It is an irony that Japan’s youth are no longer enamoured with cars. In the 1980s, Japan took superpower US by storm, with its superior automobiles and electronics.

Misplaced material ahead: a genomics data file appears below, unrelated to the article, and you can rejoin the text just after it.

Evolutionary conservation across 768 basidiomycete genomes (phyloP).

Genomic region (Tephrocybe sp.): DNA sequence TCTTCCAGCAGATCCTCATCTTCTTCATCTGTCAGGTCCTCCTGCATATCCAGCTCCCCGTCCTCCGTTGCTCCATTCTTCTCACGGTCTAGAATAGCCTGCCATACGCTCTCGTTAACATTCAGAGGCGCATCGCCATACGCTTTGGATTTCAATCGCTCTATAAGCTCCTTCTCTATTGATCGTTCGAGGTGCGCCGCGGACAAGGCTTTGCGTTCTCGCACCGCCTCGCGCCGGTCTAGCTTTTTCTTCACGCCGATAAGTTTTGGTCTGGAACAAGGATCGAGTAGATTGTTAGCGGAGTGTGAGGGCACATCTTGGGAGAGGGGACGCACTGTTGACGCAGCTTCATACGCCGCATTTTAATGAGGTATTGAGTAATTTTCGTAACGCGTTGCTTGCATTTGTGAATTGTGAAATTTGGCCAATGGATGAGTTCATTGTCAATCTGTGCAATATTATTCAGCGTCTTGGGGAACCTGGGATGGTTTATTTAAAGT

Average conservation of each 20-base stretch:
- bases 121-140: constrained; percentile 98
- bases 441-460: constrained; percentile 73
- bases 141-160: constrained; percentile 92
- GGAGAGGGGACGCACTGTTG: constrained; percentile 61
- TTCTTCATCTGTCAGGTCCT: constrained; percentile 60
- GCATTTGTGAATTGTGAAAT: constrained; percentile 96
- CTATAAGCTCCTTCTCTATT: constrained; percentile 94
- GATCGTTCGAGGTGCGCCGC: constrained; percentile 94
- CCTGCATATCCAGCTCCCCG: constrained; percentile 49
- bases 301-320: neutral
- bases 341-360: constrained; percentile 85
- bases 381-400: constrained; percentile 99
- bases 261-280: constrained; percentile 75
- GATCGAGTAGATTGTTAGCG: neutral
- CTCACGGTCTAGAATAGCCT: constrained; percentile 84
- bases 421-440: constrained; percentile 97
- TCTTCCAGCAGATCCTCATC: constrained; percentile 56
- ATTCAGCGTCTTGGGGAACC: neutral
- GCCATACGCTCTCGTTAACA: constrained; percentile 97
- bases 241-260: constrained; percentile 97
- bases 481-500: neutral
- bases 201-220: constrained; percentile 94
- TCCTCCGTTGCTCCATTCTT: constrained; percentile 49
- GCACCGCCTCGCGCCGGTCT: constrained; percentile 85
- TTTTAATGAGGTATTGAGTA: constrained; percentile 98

It made deep inroads into the latter’s economy, throwing Detroit’s Big Three into a tizzy and prompting historian Paul Kennedy to write The Rise and Fall of the Great Powers about the demise of US hegemony.Japanese carmakers, though their unique techniques such as kaizen (small but constant improvements), a lean manufacturing system that includes a just-in-time production method (to eliminate muda, that is, waste/profligacy at the inventory level) and a collective and cooperative culture of management, produced world-renowned brands of the likes of Toyota and Honda. In the 1970s, due to the Arab oil crisis as well as environmental concerns, the US passed the Clean Air Act that mandated automobiles to reduce emissions and improve fuel efficiency. While the Big Three protested, saying it was impossible to achieve this within the given deadline, Honda saw a golden opportunity in meeting the challenge and came up with Civic, which had a two-chamber oxygen-cum-gasoline combustion engine that reduced the use of gasoline and reduced emission. It may be time for the Asian tiger to resurrect its spirit of innovation and offer another trendsetting automobile product that will lure the country’s consumers again. C V Krishna Manoj, Hyderabad
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